‘I worry about the en­vi­ron­ment’


Vot­ing was some­thing I’d thought that I wouldn’t do when I was younger.

I didn’t re­ally un­der­stand the im­por­tance, and was not in­ter­ested in pol­i­tics, prob­a­bly like many young peo­ple.

Stats on vot­ing in Hamil­ton show not many young peo­ple be­come in­volved in elec­tions, and I didn’t want to be a part of those sta­tis­tics.

It prob­a­bly wasn’t un­til I was 18 that I ac­tu­ally re­alised that I was given the op­por­tu­nity to con­trol my fu­ture.

Vot­ing sea­son is very strange. Peo­ple be­come more de­fen­sive and can be­come quite up­set when you’re opin­ion is dif­fer­ent.

I had a few peo­ple in my life try to con­vince me that who they were vot­ing for was the best choice and I should vote the same.

But I’m much too stub­born for that.

Elec­tion night I sat ner­vously watch­ing Ra­dio New Zealand’s John Camp­bell with a drink in my hand al­ter­na­tively flick­ing my at­ten­tion to a white­board of drink­ing rules for elec­tion night.

I don’t know much about our po­lit­i­cal his­tory, but I’m pretty sure this is the clos­est Labour has been to Na­tional since 1999 when He­len Clark be­came prime min­is­ter.

Most peo­ple think Win­ston will side with Na­tional but with the ‘‘king maker’’ hav­ing good re­la­tion­ships with both main par­ties, I think it’s any­body’s game.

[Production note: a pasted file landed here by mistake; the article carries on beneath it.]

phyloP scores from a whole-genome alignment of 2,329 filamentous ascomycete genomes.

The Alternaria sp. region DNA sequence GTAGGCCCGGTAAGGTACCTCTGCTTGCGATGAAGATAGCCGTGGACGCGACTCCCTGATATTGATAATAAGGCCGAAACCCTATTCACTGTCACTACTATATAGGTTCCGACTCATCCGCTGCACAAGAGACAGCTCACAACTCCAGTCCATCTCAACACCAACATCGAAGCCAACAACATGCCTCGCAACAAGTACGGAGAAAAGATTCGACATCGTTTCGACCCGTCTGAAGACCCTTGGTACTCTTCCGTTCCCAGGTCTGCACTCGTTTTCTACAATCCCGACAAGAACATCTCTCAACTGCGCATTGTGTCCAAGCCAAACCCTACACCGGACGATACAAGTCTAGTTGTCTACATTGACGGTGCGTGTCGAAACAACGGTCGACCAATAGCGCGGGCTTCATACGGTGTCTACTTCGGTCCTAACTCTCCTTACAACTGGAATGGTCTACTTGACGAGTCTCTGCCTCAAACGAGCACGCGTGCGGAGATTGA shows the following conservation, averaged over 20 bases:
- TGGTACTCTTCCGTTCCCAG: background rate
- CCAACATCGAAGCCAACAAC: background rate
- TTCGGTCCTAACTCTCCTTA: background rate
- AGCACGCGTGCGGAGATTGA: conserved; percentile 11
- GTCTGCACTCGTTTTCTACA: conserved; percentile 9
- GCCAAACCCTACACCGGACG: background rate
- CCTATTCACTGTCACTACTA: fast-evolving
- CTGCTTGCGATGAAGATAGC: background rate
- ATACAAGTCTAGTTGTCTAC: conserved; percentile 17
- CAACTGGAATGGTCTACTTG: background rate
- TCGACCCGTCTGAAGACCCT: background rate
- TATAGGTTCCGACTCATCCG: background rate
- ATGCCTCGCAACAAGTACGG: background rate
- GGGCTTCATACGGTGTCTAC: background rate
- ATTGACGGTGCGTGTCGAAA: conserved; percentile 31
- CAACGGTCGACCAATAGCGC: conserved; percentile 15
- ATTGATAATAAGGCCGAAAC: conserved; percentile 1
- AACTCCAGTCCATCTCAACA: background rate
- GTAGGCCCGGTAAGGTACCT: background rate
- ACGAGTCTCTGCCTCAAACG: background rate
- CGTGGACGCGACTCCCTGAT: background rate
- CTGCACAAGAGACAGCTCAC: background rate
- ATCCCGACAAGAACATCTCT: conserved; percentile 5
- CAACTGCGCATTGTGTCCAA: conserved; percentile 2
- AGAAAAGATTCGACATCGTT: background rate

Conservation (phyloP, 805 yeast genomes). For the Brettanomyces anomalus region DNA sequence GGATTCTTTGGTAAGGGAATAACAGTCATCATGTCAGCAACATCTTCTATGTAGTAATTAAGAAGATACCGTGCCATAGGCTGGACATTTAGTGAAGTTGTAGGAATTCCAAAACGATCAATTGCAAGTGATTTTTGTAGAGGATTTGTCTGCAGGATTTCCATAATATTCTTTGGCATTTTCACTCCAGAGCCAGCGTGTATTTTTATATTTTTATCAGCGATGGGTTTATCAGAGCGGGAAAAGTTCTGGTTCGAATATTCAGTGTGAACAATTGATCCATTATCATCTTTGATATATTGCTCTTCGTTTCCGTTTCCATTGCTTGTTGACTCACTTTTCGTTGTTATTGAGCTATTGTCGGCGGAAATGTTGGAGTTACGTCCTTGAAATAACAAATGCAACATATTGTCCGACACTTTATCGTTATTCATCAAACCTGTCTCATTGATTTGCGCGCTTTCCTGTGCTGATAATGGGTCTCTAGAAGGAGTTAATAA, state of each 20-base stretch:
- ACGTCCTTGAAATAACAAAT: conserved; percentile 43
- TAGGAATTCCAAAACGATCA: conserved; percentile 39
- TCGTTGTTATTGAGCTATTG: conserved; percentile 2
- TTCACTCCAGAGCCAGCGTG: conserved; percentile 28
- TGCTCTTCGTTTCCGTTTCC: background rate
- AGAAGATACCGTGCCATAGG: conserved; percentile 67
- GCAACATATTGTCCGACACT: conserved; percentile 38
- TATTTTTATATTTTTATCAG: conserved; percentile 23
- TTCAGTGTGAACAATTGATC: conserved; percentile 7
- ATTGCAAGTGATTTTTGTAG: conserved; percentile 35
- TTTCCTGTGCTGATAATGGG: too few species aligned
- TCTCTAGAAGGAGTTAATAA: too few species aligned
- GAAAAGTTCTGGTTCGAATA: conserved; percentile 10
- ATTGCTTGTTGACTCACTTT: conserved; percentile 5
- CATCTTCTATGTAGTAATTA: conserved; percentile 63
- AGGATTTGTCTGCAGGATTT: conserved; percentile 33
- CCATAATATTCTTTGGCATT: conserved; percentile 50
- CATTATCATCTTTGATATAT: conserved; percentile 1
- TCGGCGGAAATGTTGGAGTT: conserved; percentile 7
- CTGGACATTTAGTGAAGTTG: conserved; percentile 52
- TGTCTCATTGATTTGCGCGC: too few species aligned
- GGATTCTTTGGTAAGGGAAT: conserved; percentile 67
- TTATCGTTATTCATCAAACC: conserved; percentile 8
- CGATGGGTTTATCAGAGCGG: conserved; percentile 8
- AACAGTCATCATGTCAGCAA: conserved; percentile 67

Or at least I hope it is. Peo­ple worry about the econ­omy. I worry about the en­vi­ron­ment.

I went to an en­vi­ron­men­tal elec­tion meet­ing at Waikato Uni­ver­sity to get some more in­for­ma­tion about the par­ties’ poli­cies on the en­vi­ron­ment.

I re­mem­ber one of the politi­cians say­ing with­out a good en­vi­ron­ment we can’t have a good econ­omy. We need good food and good wa­ter to be able to do any­thing.

I thought then that I would 100 per cent vote Green. As a ve­gan that made the most sense.

But I didn’t.

My first vot­ing ex­pe­ri­ence in the gen­eral elec­tion hap­pened quite spon­ta­neously.

My part­ner and I were go­ing to The Base when we saw that there was a vot­ing sta­tion.

Feel­ing like a ner­vous child, who was walk­ing into school for the first time, I walked in still un­de­cided on which party I wanted to vote for.

Want­ing to make an ed­u­cated de­ci­sion, I did watch a few in­ter­views with rep­re­sen­ta­tives of Na­tional, Labour, NZ first, TOP and Green.

Af­ter Labour said they wouldn’t in­tro­duce any new taxes in their first term, I knew who I wanted to vote for.

-Eme­lyn Mchardy is a jour­nal­ism stu­dent at Win­tec, work­ing with the Cam­bridge Edi­tion and the Hamil­ton Press.


Cam­bridge Edi­tion wel­comes let­ters and opin­ion ar­ti­cles to its Con­ver­sa­tions page. Let­ters must be about 200 words and opin­ion ar­ti­cles, 400 words. Send in your con­tri­bu­tions by noon, Fri­days, to: emma.james@fair­fax­me­dia.co.nz


Win­tec jour­nal­ism stu­dent Eme­lyn McHardy was a first-time voter at this year’s gen­eral elec­tion.

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